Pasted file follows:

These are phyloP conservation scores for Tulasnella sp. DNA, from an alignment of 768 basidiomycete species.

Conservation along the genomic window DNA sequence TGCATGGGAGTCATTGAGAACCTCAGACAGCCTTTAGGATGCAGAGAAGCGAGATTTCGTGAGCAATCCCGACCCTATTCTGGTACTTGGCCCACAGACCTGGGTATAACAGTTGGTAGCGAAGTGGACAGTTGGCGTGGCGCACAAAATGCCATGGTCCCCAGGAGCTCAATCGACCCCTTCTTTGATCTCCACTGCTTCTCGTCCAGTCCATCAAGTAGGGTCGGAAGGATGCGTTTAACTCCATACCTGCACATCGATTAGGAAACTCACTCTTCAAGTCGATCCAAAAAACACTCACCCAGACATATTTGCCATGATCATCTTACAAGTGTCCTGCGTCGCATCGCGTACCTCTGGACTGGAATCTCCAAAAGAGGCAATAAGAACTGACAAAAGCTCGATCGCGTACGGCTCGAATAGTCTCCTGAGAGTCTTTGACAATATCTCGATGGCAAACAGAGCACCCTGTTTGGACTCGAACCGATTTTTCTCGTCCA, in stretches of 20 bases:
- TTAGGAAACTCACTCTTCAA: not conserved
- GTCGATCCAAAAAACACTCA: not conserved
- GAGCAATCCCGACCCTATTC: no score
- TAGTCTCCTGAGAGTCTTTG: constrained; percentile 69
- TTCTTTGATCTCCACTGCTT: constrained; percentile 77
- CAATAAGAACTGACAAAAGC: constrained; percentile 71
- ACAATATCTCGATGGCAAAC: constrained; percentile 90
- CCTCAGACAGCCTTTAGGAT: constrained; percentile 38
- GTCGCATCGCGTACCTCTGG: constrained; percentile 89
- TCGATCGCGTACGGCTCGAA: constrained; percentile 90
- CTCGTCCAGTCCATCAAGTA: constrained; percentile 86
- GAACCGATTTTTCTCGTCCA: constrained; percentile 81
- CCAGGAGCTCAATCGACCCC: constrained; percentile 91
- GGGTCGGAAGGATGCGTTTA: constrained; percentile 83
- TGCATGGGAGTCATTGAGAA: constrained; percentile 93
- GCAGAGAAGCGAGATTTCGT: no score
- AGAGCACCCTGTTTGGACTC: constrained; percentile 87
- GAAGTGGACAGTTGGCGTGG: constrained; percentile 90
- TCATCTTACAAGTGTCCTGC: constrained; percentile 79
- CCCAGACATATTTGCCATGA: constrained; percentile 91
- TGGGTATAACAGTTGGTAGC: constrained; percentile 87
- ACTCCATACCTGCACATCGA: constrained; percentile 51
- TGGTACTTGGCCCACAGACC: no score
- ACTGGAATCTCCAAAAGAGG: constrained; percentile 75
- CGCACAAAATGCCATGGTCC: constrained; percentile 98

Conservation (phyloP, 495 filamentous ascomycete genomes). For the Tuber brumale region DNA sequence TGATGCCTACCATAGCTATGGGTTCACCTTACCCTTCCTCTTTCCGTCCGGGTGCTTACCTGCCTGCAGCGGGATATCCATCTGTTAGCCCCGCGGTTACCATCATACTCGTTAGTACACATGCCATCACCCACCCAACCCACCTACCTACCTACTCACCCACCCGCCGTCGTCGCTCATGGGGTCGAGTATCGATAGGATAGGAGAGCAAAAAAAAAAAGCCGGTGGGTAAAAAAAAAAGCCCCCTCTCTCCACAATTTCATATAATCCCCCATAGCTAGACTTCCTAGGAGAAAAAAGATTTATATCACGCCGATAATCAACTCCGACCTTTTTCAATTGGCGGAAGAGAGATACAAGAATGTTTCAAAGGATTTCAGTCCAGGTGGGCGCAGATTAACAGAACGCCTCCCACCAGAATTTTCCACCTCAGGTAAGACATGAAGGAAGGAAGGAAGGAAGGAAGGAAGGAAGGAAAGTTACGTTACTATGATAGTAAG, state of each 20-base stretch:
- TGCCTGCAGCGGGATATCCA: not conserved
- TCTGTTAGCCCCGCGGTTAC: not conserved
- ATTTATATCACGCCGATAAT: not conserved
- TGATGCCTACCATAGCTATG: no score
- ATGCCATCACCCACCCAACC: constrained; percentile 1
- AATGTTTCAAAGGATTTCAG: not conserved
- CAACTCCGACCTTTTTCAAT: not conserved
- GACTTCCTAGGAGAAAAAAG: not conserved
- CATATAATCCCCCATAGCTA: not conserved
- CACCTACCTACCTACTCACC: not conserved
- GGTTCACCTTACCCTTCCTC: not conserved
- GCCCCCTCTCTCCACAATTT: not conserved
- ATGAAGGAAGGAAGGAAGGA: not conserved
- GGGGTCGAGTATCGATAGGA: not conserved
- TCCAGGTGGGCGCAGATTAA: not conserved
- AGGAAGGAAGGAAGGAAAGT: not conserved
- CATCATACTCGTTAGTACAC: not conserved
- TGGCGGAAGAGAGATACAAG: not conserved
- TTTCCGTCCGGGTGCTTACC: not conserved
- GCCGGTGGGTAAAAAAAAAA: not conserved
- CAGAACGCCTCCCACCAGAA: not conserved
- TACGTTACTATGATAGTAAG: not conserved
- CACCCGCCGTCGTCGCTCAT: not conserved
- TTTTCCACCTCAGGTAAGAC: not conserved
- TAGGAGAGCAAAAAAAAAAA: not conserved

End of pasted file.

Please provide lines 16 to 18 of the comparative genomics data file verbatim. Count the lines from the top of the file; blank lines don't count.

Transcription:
- GGGTCGGAAGGATGCGTTTA: constrained; percentile 83
- TGCATGGGAGTCATTGAGAA: constrained; percentile 93
- GCAGAGAAGCGAGATTTCGT: no score